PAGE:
"The government doesn't need to be tracking where all of us are going," said Meno. "Your location data tells a lot about who you are. What we say is if the government knows where you are they know who you are, they know what doctors you are visiting, they know if your attending certain religious, or political activities, they know where you spend the night."
The public doesn't know much more about the device's use or it capabilities. Police departments that have purchased the equipment sign non-disclosure agreements with Harris Corporation as well as with the FBI. The Bureau has gone to court to keep the Stingray's use exempt from public records requests. The FBI argues release of information "would reveal sensitive technological capabilities" and could mean an "inability to protect the public from terrorism and other criminal activity because through public disclosures, this technology has been rendered essentially useless for future investigations."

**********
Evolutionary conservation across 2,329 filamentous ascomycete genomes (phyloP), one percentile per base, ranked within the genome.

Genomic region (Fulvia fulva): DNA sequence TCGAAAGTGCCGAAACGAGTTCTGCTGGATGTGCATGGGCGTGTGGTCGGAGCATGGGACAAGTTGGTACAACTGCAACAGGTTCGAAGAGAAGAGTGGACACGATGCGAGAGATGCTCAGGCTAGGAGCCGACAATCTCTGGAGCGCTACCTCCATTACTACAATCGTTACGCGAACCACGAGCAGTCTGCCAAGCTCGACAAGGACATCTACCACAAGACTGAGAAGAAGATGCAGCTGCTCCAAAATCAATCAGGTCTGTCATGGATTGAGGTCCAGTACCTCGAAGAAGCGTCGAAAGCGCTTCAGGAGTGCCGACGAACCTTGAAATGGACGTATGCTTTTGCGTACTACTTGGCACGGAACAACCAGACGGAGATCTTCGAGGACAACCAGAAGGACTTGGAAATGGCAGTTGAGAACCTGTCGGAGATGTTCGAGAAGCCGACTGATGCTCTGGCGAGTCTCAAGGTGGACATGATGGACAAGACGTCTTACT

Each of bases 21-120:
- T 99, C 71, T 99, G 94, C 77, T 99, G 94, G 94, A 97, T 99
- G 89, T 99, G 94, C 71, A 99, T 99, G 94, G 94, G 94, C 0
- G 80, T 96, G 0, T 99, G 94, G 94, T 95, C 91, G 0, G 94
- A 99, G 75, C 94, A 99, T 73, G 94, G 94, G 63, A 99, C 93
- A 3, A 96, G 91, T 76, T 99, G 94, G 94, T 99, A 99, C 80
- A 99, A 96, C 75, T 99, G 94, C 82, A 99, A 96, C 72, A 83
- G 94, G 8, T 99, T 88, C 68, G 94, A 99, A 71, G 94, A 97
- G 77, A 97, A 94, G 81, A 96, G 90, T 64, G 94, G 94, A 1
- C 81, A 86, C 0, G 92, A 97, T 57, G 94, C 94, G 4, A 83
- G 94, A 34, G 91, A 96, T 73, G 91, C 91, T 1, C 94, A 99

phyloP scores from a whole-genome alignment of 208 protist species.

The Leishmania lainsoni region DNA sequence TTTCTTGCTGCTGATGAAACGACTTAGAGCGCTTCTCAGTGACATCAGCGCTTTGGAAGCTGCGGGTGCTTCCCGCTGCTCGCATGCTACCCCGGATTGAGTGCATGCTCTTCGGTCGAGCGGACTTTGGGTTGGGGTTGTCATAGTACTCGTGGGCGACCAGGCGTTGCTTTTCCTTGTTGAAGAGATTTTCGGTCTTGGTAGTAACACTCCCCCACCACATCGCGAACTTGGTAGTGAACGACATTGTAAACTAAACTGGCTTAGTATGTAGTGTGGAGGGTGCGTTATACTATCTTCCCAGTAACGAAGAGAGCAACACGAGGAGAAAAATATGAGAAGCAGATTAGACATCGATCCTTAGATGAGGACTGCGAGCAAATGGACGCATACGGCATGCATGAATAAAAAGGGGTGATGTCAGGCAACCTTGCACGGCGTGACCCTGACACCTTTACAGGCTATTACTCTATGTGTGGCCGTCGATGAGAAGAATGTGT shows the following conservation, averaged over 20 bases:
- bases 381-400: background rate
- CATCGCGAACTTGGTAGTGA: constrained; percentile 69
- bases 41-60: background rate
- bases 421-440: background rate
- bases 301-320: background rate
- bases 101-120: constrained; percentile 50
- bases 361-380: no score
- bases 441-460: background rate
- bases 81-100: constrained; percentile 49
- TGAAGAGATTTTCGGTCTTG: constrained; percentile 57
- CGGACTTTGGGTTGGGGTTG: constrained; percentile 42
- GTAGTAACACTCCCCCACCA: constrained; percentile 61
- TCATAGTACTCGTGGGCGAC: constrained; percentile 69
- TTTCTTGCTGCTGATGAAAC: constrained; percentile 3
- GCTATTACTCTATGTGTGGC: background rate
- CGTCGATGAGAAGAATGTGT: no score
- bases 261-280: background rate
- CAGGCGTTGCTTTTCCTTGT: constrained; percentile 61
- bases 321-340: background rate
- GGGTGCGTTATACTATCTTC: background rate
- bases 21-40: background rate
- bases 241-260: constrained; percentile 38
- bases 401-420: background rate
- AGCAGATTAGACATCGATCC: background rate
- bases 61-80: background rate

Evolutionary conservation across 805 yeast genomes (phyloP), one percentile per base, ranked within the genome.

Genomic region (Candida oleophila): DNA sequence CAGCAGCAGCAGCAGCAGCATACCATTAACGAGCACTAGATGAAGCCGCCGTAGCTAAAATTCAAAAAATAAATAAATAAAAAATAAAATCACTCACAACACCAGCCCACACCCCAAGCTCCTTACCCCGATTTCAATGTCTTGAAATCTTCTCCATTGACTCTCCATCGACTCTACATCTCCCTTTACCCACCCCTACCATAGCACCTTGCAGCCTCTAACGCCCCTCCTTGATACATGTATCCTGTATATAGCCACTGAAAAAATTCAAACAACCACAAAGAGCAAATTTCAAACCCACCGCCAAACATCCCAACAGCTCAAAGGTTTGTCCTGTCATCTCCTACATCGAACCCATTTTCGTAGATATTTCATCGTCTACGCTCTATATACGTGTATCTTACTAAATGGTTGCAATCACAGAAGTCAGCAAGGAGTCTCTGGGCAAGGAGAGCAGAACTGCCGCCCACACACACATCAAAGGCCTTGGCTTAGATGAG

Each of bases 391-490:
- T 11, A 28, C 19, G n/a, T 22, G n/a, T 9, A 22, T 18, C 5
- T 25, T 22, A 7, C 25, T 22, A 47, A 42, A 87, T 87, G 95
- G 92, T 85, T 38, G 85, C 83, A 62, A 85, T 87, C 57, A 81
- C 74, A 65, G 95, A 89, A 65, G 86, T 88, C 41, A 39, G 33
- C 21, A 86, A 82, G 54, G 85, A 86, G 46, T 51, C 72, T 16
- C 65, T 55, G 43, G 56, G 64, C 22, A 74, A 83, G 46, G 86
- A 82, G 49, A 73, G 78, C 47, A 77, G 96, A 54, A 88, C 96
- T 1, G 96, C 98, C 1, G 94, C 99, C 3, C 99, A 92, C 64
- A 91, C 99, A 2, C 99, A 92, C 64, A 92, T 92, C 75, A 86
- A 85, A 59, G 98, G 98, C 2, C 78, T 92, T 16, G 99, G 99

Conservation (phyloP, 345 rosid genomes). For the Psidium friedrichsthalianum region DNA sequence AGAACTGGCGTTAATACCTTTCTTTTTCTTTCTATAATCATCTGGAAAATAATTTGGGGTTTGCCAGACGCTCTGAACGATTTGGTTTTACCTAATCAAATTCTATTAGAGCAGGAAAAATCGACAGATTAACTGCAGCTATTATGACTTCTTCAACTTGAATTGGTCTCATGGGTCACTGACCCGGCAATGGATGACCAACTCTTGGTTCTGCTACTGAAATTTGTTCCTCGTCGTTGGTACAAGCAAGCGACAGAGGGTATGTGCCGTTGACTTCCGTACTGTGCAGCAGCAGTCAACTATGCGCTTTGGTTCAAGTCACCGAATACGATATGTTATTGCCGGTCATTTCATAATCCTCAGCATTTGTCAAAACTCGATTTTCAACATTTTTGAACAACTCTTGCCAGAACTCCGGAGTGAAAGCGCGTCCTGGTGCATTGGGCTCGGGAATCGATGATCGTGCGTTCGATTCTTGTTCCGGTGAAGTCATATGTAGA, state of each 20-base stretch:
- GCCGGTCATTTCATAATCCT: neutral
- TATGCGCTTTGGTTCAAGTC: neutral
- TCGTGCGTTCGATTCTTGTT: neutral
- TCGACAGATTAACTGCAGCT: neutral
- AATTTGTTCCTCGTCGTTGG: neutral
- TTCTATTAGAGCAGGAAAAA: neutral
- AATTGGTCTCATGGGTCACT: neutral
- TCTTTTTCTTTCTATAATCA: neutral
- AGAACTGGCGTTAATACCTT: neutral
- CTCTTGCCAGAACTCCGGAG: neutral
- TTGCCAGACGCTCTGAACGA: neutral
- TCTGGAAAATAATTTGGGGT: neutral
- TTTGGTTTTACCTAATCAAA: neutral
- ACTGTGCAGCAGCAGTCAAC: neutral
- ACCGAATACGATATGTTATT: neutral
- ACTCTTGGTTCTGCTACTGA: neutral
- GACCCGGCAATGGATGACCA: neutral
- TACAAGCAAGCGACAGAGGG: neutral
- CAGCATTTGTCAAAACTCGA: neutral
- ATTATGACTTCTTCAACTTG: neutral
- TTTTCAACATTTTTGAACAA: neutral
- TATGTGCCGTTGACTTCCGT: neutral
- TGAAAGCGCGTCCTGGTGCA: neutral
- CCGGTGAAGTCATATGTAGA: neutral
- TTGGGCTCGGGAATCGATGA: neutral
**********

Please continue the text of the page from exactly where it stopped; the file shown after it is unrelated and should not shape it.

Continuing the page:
Citing those non-disclosure agreements, CMPD declined our request for an on-camera interview, but in a memo to Charlotte City Manager Ron Carlee, CMPD Police Chief Rodney Monroe said the equipment does not allow police to collect, or monitor phone conversations. CMPD also says it does not identify, or keep numbers of phones not connected with an investigation.
"When the government says trust, without telling us why they are doing it, we shouldn't take it at face value," said Meno.
The public largely does have to take the police department's word that it is using the device in ways it describes. Use of it and information collected by the Stingray isn't subject to a search warrant. CMPD only seeks an order from a Superior Court Judge. It's a much lower legal burden.
Judge Richard Boner says CMPD comes to him usually at least once a week, sometimes more. He says the requests are straightforward. He says they say police are looking for a suspect in a crime, which is described, and that they need to use the Stingray to find the person. The order is open-ended.
"There is no time-limit that I can recall," said Boner. "It's basically until they give up, or until (CMPD) finds them."
An open-ended order is different than a search warrant which expires after 48-hours. Probable cause is also required in a search warrant and whatever is found is reported back to the court. The order allowing the use of the Stingray has no reporting requirement.